Police have been forced to defend a decision not to prosecute a domestic violence claim after the woman involved slammed the move.
Jeanne Jackman, the ex-wife of Peter Clague, principal of Auckland's exclusive Kristin school in Albany, complained to police over an incident at their North Shore home in 2010.
Clague was today told by police that he would not be charged for common assault, but may be warned when a final report on the case is completed.
Jackman was told the decision this morning and took the unusual step of issuing a media release.
"I am astounded that a person who physically assaults a female is not arrested and charged by police and I believe this decision makes a mockery of calls to address domestic violence," Jackman said.
"Having finally worked up the courage to face the abuse that I received while in the relationship... and seek help from police, I am left very disappointed and amazed at their decision."
A spokesman for North Shore police, who refused to have his name used, said it was "unfortunate" Jackman had issued a statement "before the reasons for the police decision could be put in writing".
He said both parties were informed of the outcome this morning, and this would be followed up in writing later this month when a senior manager overseeing the case returns.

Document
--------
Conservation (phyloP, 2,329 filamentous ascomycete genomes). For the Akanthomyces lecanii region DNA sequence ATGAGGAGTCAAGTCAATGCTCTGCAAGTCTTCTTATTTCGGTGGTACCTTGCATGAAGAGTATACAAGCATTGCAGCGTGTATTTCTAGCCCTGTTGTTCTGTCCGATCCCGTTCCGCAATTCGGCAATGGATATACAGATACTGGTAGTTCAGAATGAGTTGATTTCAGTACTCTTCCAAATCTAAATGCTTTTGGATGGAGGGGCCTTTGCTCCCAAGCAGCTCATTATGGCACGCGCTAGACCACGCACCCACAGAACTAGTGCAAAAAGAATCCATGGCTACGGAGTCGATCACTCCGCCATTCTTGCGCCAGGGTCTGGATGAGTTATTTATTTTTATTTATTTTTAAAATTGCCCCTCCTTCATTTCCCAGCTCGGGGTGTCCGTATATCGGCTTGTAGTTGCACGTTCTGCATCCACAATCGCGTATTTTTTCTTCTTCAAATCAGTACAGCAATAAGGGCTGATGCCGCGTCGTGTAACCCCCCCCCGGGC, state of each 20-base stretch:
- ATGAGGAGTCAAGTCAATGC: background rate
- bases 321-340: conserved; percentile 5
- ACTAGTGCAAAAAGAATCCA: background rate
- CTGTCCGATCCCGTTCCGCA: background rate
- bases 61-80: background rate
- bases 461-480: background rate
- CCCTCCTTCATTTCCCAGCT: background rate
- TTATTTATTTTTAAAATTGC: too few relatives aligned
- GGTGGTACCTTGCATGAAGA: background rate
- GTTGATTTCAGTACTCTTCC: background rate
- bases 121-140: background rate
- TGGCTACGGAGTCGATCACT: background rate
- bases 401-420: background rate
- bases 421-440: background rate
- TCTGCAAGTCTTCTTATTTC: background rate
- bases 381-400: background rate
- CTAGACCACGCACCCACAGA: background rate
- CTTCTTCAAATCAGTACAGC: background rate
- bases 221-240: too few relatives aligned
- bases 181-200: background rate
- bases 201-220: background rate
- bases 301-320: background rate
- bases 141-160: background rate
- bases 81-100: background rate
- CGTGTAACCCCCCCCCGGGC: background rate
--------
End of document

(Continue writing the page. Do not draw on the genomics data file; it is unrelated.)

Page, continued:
"Police would like to reassure the public that the Family Violence Policy was taken into full account, the decision over charges was considered by our legal advisors and applied against the Prosecution Service guidelines and the Solicitor General's prosecution guidelines, these policies govern our decisions," he said.
The spokesman said since the alleged assault occurred more than two years ago police had few options as it was "out of time" for the most appropriate charge.
"A police warning is the only option remaining. The case was given high level police scrutiny as whatever the outcome it was going to be controversial so we wanted it right first time."
The historic complaint was lodged two weeks ago during a divorce battle, where Jackman had claimed she is entitled to half of her ex-husband's annual earnings.
He argued they were not married long enough for her to claim the money.
Philippa Fee, who chairs the Kristin Board, said police had informed the board of their decision, but it understood Clague had not been warned.
She said the board did not want to comment on Jackman's statement, but it would review the police report once it was received.
"It is business as usual for each of our three schools and the focus of the Board, principals and staff remains on our students as we move into the all-important conclusion of a busy year," she said.
Jackman said police had not handled her situation properly and she would be complaining to the Independent Police Conduct Authority.
- Auckland Now
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